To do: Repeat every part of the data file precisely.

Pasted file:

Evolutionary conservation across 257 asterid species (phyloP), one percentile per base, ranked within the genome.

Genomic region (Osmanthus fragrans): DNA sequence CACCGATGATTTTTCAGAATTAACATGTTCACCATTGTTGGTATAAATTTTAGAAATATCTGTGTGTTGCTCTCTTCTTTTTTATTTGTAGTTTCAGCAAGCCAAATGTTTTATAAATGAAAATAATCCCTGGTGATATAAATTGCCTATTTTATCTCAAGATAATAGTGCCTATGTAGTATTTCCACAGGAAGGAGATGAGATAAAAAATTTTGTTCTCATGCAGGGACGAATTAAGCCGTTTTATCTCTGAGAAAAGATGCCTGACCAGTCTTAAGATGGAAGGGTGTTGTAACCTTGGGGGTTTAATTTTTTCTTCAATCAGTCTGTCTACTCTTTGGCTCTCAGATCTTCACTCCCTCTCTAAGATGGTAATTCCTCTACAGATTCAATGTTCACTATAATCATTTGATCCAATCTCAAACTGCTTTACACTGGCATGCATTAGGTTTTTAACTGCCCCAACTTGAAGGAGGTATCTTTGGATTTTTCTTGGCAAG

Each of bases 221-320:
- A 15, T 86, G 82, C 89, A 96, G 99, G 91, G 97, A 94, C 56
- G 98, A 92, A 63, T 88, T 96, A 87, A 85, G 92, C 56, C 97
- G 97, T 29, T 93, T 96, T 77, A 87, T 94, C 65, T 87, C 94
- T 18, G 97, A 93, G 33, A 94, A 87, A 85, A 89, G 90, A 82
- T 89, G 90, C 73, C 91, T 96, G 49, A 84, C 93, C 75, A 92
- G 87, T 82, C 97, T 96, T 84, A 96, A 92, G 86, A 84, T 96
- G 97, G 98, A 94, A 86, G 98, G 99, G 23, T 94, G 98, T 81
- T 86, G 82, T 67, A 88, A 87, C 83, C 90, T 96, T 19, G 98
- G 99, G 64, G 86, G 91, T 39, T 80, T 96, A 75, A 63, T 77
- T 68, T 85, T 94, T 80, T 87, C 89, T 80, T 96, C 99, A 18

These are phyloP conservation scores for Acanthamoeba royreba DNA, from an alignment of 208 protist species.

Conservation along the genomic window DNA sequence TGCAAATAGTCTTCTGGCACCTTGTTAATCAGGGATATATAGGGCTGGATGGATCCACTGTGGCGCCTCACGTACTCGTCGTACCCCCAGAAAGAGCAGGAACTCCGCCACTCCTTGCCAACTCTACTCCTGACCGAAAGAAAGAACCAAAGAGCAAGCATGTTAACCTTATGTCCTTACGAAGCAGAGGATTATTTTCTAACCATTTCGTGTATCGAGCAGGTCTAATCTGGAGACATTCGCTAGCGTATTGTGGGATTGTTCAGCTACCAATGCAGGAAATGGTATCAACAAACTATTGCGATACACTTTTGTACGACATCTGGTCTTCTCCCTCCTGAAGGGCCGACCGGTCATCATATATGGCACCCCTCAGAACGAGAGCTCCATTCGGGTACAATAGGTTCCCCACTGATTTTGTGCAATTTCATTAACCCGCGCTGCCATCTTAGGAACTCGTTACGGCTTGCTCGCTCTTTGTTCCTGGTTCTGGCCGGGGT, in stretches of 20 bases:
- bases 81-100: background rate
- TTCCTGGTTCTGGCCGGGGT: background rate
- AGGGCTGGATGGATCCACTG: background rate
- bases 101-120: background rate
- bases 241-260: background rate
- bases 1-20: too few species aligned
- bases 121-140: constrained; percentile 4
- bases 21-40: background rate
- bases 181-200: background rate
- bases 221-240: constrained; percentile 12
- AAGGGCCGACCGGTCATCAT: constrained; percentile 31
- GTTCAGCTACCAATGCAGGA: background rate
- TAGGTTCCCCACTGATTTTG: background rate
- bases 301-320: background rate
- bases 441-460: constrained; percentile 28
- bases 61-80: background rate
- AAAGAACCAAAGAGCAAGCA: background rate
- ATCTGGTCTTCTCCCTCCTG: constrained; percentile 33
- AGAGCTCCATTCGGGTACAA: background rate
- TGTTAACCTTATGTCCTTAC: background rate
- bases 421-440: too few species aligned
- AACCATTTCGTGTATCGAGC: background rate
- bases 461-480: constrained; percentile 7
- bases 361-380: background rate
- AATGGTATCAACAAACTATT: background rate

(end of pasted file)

Evolutionary conservation across 257 asterid species (phyloP), one percentile per base, ranked within the genome.

Genomic region (Osmanthus fragrans): DNA sequence CACCGATGATTTTTCAGAATTAACATGTTCACCATTGTTGGTATAAATTTTAGAAATATCTGTGTGTTGCTCTCTTCTTTTTTATTTGTAGTTTCAGCAAGCCAAATGTTTTATAAATGAAAATAATCCCTGGTGATATAAATTGCCTATTTTATCTCAAGATAATAGTGCCTATGTAGTATTTCCACAGGAAGGAGATGAGATAAAAAATTTTGTTCTCATGCAGGGACGAATTAAGCCGTTTTATCTCTGAGAAAAGATGCCTGACCAGTCTTAAGATGGAAGGGTGTTGTAACCTTGGGGGTTTAATTTTTTCTTCAATCAGTCTGTCTACTCTTTGGCTCTCAGATCTTCACTCCCTCTCTAAGATGGTAATTCCTCTACAGATTCAATGTTCACTATAATCATTTGATCCAATCTCAAACTGCTTTACACTGGCATGCATTAGGTTTTTAACTGCCCCAACTTGAAGGAGGTATCTTTGGATTTTTCTTGGCAAG

Each of bases 221-320:
- A 15, T 86, G 82, C 89, A 96, G 99, G 91, G 97, A 94, C 56
- G 98, A 92, A 63, T 88, T 96, A 87, A 85, G 92, C 56, C 97
- G 97, T 29, T 93, T 96, T 77, A 87, T 94, C 65, T 87, C 94
- T 18, G 97, A 93, G 33, A 94, A 87, A 85, A 89, G 90, A 82
- T 89, G 90, C 73, C 91, T 96, G 49, A 84, C 93, C 75, A 92
- G 87, T 82, C 97, T 96, T 84, A 96, A 92, G 86, A 84, T 96
- G 97, G 98, A 94, A 86, G 98, G 99, G 23, T 94, G 98, T 81
- T 86, G 82, T 67, A 88, A 87, C 83, C 90, T 96, T 19, G 98
- G 99, G 64, G 86, G 91, T 39, T 80, T 96, A 75, A 63, T 77
- T 68, T 85, T 94, T 80, T 87, C 89, T 80, T 96, C 99, A 18

These are phyloP conservation scores for Acanthamoeba royreba DNA, from an alignment of 208 protist species.

Conservation along the genomic window DNA sequence TGCAAATAGTCTTCTGGCACCTTGTTAATCAGGGATATATAGGGCTGGATGGATCCACTGTGGCGCCTCACGTACTCGTCGTACCCCCAGAAAGAGCAGGAACTCCGCCACTCCTTGCCAACTCTACTCCTGACCGAAAGAAAGAACCAAAGAGCAAGCATGTTAACCTTATGTCCTTACGAAGCAGAGGATTATTTTCTAACCATTTCGTGTATCGAGCAGGTCTAATCTGGAGACATTCGCTAGCGTATTGTGGGATTGTTCAGCTACCAATGCAGGAAATGGTATCAACAAACTATTGCGATACACTTTTGTACGACATCTGGTCTTCTCCCTCCTGAAGGGCCGACCGGTCATCATATATGGCACCCCTCAGAACGAGAGCTCCATTCGGGTACAATAGGTTCCCCACTGATTTTGTGCAATTTCATTAACCCGCGCTGCCATCTTAGGAACTCGTTACGGCTTGCTCGCTCTTTGTTCCTGGTTCTGGCCGGGGT, in stretches of 20 bases:
- bases 81-100: background rate
- TTCCTGGTTCTGGCCGGGGT: background rate
- AGGGCTGGATGGATCCACTG: background rate
- bases 101-120: background rate
- bases 241-260: background rate
- bases 1-20: too few species aligned
- bases 121-140: constrained; percentile 4
- bases 21-40: background rate
- bases 181-200: background rate
- bases 221-240: constrained; percentile 12
- AAGGGCCGACCGGTCATCAT: constrained; percentile 31
- GTTCAGCTACCAATGCAGGA: background rate
- TAGGTTCCCCACTGATTTTG: background rate
- bases 301-320: background rate
- bases 441-460: constrained; percentile 28
- bases 61-80: background rate
- AAAGAACCAAAGAGCAAGCA: background rate
- ATCTGGTCTTCTCCCTCCTG: constrained; percentile 33
- AGAGCTCCATTCGGGTACAA: background rate
- TGTTAACCTTATGTCCTTAC: background rate
- bases 421-440: too few species aligned
- AACCATTTCGTGTATCGAGC: background rate
- bases 461-480: constrained; percentile 7
- bases 361-380: background rate
- AATGGTATCAACAAACTATT: background rate